1. Joint Base Anacostia-Bolling (US Navy controlled) – consolidation of Naval Support Facility Anacostia and Bolling Air Force Base in the District of Columbia
  2. Joint Base Andrews (US Air Force controlled) – consolidation of Andrews Air Force Base and Naval Air Facility Washington in Maryland
  3. Joint Base Charleston (US Air Force controlled) – consolidation of Charleston Air Force Base and Naval Weapons Station Charleston in South Carolina
  4. Joint Base Elmendorf-Richardson (US Air Force controlled) – consolidation of Elmendorf Air Force Base and Fort Richardson in Alaska
  5. Joint Base Langley-Eustis (US Air Force controlled) – consolidation of Langley Air Force Base and Fort Eustis in Virginia
  6. Joint Base Lewis-McChord (US Army controlled) – consolidation of Fort Lewis and McChord Air Force Base in Washington
  7. Joint Base McGuire-Dix-Lakehurst (US Air Force controlled) – consolidation of McGuire Air Force Base, Fort Dix, and Naval Air Engineering Station Lakehurst in New Jersey
  8. Joint Base Myer-Henderson Hall (US Army controlled) – consolidation of Fort Myer and Henderson Hall (USMC) in Virginia
  9. Joint Base Pearl Harbor-Hickam (US Navy controlled) – consolidation of Naval Station Pearl Harbor and Hickam Air Force Base in Hawaii
  10. Joint Base San Antonio (US Air Force controlled) – consolidation of Randolph Air Force Base, Lackland Air Force Base, Kelly Field Annex and Fort Sam Houston in Texas
  11. Joint Expeditionary Base Little Creek-Fort Story (US Navy controlled) – consolidation of Naval Amphibious Base Little Creek and Fort Story in Virginia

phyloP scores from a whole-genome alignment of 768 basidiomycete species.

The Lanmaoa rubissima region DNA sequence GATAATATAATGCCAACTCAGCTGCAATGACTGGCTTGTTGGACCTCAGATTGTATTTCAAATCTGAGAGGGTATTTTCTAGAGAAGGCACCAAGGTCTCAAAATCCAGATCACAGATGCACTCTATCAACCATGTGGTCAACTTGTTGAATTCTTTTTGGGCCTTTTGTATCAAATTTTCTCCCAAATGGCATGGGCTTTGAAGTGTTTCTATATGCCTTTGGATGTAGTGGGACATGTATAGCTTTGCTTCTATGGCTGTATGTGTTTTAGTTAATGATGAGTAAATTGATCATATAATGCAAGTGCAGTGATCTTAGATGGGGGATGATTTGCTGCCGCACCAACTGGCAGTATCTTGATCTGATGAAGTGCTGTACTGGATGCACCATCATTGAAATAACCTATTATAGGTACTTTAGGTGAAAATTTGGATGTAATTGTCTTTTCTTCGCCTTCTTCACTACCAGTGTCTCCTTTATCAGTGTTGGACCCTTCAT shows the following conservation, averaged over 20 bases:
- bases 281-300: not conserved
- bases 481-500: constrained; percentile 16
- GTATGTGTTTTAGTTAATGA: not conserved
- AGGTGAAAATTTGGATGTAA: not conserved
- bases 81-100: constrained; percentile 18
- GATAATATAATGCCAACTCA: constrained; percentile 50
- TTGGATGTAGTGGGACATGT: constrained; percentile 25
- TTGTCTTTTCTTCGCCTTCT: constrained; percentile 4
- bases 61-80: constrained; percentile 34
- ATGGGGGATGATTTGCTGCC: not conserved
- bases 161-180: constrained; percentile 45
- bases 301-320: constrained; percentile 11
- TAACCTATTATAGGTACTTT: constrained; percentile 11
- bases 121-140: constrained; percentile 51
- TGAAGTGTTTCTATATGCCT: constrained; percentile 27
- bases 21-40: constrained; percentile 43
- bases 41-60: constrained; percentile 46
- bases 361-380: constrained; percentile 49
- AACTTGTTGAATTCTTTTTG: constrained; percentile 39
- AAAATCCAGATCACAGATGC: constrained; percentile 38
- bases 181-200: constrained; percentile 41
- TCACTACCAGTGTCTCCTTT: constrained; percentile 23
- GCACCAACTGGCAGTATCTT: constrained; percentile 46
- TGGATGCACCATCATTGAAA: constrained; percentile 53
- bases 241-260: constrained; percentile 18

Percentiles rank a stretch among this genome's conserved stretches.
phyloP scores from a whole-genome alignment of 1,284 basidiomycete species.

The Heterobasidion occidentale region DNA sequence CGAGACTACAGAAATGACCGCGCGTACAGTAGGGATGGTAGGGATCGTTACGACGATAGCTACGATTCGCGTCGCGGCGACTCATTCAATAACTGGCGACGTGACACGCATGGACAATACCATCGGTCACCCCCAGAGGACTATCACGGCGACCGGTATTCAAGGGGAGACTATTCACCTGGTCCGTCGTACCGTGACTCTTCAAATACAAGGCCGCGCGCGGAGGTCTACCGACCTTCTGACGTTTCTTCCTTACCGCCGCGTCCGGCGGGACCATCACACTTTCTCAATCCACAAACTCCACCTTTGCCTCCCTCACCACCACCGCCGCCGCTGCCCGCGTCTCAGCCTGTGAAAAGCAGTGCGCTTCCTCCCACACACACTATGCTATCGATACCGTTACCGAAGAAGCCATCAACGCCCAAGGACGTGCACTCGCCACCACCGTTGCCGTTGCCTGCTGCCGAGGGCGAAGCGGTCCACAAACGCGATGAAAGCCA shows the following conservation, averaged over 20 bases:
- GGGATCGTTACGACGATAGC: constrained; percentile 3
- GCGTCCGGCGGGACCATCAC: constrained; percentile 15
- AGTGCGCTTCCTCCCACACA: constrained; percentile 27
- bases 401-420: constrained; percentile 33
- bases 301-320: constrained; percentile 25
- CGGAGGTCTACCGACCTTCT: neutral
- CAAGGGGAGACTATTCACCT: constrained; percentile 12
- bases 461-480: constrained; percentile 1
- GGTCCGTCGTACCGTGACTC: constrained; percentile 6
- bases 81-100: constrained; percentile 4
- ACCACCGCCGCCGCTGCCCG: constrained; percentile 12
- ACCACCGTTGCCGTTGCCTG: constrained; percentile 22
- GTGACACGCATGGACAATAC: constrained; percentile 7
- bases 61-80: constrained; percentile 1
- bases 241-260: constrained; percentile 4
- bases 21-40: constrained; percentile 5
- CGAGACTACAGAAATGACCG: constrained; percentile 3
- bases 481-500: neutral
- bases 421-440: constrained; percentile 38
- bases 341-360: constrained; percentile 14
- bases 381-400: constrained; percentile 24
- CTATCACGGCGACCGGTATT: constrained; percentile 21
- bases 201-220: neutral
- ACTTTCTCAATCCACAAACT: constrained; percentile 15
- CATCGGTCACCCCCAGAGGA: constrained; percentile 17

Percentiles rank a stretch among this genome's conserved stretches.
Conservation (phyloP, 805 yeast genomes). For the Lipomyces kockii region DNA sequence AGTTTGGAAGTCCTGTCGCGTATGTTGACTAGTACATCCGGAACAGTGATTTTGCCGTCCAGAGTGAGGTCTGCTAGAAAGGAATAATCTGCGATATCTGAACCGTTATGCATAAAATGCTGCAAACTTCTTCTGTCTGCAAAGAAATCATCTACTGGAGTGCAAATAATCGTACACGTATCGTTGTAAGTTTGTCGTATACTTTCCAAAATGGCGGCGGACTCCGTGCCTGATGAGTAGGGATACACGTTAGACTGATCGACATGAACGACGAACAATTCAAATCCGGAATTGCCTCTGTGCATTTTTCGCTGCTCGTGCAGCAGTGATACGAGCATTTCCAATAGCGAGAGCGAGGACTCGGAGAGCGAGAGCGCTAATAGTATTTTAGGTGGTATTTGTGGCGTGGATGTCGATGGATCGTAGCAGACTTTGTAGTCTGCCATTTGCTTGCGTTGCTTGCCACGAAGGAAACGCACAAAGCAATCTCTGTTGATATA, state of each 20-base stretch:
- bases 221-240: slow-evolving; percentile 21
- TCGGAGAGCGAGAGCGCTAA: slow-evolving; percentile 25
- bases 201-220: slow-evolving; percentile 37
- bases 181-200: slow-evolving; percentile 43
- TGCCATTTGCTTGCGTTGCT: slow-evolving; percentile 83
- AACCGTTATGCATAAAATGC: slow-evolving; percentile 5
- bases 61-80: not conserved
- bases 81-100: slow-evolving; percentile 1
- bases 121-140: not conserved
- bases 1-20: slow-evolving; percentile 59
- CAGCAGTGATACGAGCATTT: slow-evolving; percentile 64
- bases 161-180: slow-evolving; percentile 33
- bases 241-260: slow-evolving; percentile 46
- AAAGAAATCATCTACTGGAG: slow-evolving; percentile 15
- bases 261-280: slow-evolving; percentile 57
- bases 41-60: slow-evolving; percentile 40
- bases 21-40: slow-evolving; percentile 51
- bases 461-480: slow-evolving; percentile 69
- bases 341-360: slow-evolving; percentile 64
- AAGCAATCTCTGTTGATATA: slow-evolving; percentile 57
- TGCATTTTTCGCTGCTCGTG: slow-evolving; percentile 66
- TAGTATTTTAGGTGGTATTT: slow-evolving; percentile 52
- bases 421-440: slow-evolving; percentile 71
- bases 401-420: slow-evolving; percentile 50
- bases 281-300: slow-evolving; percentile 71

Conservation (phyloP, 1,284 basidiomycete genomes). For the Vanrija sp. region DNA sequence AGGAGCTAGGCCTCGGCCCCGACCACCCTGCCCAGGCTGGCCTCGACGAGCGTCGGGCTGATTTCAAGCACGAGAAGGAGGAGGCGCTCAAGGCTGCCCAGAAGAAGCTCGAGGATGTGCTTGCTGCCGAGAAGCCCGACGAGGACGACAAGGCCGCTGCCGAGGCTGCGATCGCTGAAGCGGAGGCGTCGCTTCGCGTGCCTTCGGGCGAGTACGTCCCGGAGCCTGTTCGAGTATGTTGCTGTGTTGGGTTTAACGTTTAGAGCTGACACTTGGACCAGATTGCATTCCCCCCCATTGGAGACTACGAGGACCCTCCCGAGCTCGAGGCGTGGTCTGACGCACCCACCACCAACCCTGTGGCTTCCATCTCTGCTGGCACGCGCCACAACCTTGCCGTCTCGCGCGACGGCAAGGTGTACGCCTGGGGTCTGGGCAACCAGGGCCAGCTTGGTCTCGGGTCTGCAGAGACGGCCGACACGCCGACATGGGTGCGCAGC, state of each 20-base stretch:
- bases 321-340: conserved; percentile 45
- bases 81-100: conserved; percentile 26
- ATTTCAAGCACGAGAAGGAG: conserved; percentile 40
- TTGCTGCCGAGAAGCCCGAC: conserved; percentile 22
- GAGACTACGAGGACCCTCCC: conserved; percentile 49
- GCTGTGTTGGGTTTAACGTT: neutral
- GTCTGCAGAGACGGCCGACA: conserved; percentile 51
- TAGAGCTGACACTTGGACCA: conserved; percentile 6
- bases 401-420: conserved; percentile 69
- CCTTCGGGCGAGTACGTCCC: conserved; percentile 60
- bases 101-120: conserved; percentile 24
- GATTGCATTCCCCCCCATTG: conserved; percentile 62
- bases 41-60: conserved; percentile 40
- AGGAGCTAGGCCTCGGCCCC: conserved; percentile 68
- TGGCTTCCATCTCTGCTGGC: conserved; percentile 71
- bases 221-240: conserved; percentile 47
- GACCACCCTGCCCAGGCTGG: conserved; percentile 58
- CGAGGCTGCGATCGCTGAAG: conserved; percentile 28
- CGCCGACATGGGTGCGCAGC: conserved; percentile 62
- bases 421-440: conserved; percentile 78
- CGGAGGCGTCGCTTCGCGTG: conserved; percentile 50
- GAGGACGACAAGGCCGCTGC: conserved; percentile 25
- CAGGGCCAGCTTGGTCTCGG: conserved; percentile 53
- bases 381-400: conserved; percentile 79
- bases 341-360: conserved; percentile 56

12. Joint Region Marianas (US Navy controlled) – consolidation of Andersen Air Force Base and Naval Base Guam[10]

Joint Base Balad[edit]

In addition to the above bases, Joint Base Balad was created as part of a combination of bases in Iraq. It was handed over to the Iraqi Air Force in 2011, as the United States military withdrew from the nation. Joint Base Balad operated under the direction of CENTCOM. Two authorities provided support to tenants: the base operations support integrator (BOS-I) and the senior airfield authority (SAA). The U.S. Air Force was the host at Joint Base Balad serving as both the BOS-I and SAA. No host-tenant agreement with the Army or other tenants of Joint Base Balad were needed, as it was CENTCOM policy for the BOS-I and SAA to advocate on behalf of all tenants.[11]

Joint Base Cape Cod[edit]

Although not officially named by the United States Department of Defense, local leaders on Cape Cod the state of Massachusetts renamed the Massachusetts Military Reservation to Joint Base Cape Cod in 2013, reflecting its many operational tenants.[12][13]

Joint Systems Manufacturing Center[edit]

The Joint Systems Manufacturing Center is not a traditional joint base with a host and tenant. It is a government owned contractor operated (GOCO) site that changed its name from Lima Army Tank Plant to reflect the “jointness” of the facility in working for the Army, Marine Corps and the Navy.[14]

See also[edit]

References[edit]

  1. ^ a b DODI 4000.19, Interservice and Intragovernmental Support, August 9, 1995
  2. ^ "List of Joint Bases". Basing Directorate. Office of the Deputy Under Secretary of Defense (Installations and Environment). 
  3. ^ BRAC 1993 Law
  4. ^ [1]
  5. ^ a b BRAC 2005 Final Report to the President, September 8, 2005, page Q-70
  6. ^ DEFENSE INFRASTRUCTURE DOD Needs to Periodically Review Support Standards and Costs at Joint Bases and Better Inform Congress of Facility Sustainment Funding Uses, GAO-09-336, March 2009
  7. ^ Joint Returns, SIGNAL Magazine, May 2010
  8. ^ http://www.acq.osd.mil/ie/jointbasing_update.shtml
  9. ^ DOD JOINT BASES Management Improvements Needed to Achieve Greater Efficiencies, GAO-13-134, November 2012
  10. ^ http://www.acq.osd.mil/ie/basing.shtml
  11. ^ United States Central Command Regulation 415-1, Construction and Base Camp Development in the USCENTCOM Area of Responsibility (AOR), “The Sand Book”, 17 Dec 07
  12. ^ Brennan, Georga (29 May 2013). "Massachusetts Military Reservation may get new name: Joint Base Cape Cod". Cape Cod Times. Retrieved 29 May 2013. 
  13. ^ Brennan, George (19 July 2013). "Goodbye, MMR. Hello, Joint Base Cape Cod". Cape Cod Times. Retrieved 19 July 2013. 
  14. ^ Allen County Economic Development Website (exact citation no longer available)